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I'm writing Angular.js application. I want it to be really fast, therefore I serve it completely generated server-side when it is initially loaded. After that every change should be handled client-side by Angular with asynchronous communication with server.

I have ng-view attribute on central <div>. But now Angular regenerates content of this <div> even on first load, before clicking any link. I don't want this behavior because then the server-side generation of page is useless.

How to achieve that?

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This post may help:… –  Gloopy Aug 16 '12 at 16:37

3 Answers 3

Although Gloopy's suggestion will work in some cases, it will fail in others (namely ng-repeat). AngularJS does not currently have the ability to render on the server, but this is something that (as far as I know) no other JavaScript framework does either. I also know that server-side rendering is something that the AngularJS developers are looking into, so you may yet see it in the not-too-distant future. :)

When you say you want the application to be "really fast," you should consider where exactly you want this speed. There are a lot of places to consider speed, such as time it takes to bootstrap the app, time it takes to respond, resource intensiveness, etc (you seem to be focusing on bootstrap time). There are often different trade-offs that must be made to balance performance in an application. I'd recommend reading this response to another question on performance with AngularJS for more on the subject: Angular.js Backbone.js or which has better performance

Are you actually running into performance issues, or is this just something you predict to be a problem? If it's the later, I'd recommend building a prototype representative of your type of application to see if it really is an issue. If it's the former and it's taking your app too long to bootstrap on the client side, there may be some optimizations that you can make (for instance, inlining some model data to avoid an additional round trip, or using Gloopy's suggestion). You can also use the profiling tools in Chrome, as well as the AngularJS Batarang to look for slow areas in your application.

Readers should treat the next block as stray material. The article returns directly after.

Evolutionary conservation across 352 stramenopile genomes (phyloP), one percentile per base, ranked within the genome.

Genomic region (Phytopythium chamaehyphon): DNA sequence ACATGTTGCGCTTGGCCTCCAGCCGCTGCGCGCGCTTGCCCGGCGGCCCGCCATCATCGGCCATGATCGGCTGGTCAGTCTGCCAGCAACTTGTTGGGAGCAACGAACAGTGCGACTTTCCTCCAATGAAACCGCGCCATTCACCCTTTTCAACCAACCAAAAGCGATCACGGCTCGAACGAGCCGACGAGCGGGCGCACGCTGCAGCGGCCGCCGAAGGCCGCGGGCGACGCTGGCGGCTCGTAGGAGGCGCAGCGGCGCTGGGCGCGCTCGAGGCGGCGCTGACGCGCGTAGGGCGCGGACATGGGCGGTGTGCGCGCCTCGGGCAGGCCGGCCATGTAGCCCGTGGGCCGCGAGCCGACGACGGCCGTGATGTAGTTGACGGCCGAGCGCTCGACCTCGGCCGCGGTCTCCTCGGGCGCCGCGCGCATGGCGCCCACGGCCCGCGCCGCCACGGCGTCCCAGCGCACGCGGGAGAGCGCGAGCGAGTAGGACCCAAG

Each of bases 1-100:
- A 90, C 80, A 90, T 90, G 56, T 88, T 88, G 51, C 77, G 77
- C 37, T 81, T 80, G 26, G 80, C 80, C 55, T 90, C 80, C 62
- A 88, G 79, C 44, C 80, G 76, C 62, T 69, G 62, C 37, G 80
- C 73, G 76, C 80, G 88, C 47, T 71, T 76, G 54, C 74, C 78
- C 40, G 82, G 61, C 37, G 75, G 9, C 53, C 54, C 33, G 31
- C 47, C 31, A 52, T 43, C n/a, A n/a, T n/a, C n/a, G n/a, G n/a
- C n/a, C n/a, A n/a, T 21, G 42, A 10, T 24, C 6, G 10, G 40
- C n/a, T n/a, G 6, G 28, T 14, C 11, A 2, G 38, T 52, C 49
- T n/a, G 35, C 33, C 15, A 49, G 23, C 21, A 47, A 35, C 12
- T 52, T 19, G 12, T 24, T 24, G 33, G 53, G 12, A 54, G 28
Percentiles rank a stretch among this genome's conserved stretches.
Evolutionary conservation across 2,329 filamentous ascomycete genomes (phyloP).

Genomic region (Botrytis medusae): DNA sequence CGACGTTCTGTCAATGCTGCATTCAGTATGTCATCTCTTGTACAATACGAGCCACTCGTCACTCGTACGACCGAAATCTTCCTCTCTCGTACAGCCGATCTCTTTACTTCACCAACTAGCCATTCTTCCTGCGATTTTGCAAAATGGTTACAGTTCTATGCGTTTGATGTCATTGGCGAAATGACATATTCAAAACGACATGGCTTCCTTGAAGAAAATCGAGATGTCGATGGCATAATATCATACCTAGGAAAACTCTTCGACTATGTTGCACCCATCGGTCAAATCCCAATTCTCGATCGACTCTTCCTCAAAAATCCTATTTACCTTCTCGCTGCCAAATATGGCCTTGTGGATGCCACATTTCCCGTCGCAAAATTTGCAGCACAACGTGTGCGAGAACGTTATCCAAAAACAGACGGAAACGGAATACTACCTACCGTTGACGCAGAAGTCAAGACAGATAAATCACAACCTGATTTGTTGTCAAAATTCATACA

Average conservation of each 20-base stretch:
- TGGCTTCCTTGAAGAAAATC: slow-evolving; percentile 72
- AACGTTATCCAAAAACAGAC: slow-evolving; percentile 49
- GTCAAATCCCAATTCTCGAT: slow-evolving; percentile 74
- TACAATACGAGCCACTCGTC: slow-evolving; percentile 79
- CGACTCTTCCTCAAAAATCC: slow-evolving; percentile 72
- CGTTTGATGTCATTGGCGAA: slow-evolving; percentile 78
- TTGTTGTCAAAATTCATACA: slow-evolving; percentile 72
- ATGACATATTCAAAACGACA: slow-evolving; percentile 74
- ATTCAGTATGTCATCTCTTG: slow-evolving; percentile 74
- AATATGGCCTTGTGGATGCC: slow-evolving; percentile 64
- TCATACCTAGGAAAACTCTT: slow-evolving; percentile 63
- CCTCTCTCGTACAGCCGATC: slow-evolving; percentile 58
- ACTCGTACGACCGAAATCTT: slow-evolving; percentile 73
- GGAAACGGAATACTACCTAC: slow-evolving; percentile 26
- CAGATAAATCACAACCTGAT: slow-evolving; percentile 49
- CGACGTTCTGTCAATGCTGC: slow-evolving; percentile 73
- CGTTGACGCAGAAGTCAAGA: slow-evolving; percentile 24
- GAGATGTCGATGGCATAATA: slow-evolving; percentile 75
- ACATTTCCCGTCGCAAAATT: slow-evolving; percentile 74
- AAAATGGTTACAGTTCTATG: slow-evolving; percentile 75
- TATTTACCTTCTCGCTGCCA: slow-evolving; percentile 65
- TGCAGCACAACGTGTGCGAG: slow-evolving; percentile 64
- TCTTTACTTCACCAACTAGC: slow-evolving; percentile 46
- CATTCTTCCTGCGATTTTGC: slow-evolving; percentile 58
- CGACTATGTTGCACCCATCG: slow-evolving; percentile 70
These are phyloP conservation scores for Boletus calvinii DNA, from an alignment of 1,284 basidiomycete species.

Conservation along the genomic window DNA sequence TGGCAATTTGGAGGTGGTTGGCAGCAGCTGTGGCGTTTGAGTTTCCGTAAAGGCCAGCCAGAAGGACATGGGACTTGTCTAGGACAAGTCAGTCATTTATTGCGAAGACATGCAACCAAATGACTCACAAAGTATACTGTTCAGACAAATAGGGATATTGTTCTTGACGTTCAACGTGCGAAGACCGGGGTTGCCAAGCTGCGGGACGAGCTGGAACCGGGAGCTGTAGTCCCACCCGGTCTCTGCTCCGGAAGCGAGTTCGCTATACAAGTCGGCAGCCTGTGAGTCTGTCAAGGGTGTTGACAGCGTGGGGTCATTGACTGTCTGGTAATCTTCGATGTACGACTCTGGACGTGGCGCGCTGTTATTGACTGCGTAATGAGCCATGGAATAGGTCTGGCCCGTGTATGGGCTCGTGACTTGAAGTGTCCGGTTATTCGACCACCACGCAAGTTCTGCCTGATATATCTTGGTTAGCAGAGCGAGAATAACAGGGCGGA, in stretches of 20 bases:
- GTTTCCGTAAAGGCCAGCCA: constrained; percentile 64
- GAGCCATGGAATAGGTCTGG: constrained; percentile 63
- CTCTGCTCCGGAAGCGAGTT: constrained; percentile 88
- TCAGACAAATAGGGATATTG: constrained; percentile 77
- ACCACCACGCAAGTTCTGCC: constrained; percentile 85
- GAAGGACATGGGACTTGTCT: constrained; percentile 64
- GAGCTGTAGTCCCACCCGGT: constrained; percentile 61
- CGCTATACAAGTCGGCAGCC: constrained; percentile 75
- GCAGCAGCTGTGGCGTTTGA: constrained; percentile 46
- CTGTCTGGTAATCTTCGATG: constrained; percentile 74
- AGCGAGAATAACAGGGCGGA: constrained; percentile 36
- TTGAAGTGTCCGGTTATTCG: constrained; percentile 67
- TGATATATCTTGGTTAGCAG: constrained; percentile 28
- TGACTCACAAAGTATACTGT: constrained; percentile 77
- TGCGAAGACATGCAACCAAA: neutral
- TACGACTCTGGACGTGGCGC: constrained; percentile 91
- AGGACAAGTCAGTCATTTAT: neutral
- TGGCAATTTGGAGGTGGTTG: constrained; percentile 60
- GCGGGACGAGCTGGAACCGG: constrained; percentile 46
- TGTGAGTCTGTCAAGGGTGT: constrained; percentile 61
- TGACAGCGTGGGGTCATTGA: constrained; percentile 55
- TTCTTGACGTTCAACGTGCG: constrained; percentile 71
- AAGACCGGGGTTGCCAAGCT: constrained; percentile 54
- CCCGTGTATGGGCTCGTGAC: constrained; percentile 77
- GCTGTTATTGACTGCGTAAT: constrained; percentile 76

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Wasn't aware of the ng-repeat limitation good to know. +1 for that and for Batarang that thing is awesome! –  Gloopy Aug 17 '12 at 20:42
Derby.js does it –  Aaron Shafovaloff Jun 3 '13 at 1:05

btford: You are absolutely right that this sounds like premature optimization - it sounds that way to me either :). Another reason is, that the application should work without JS in very simple way, so this basic layout (and angular does that for me for all other pages), so there will be always rendering on server.

I found a very hacky ugly solution - I bootstrap application after first click on any internal link. After clicking it, I unbind this initial callback, update URL with History.pushState and bootstrap app - it grabs the new URL and regeneration is absolutely OK. Well, I'll keep looking into not-too-distant future :).

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I was able to come up with a solution for doing this. It doesn't work perfectly or for everything, but it is ok at least as far as routing and the directive I made that uses ng-repeat.

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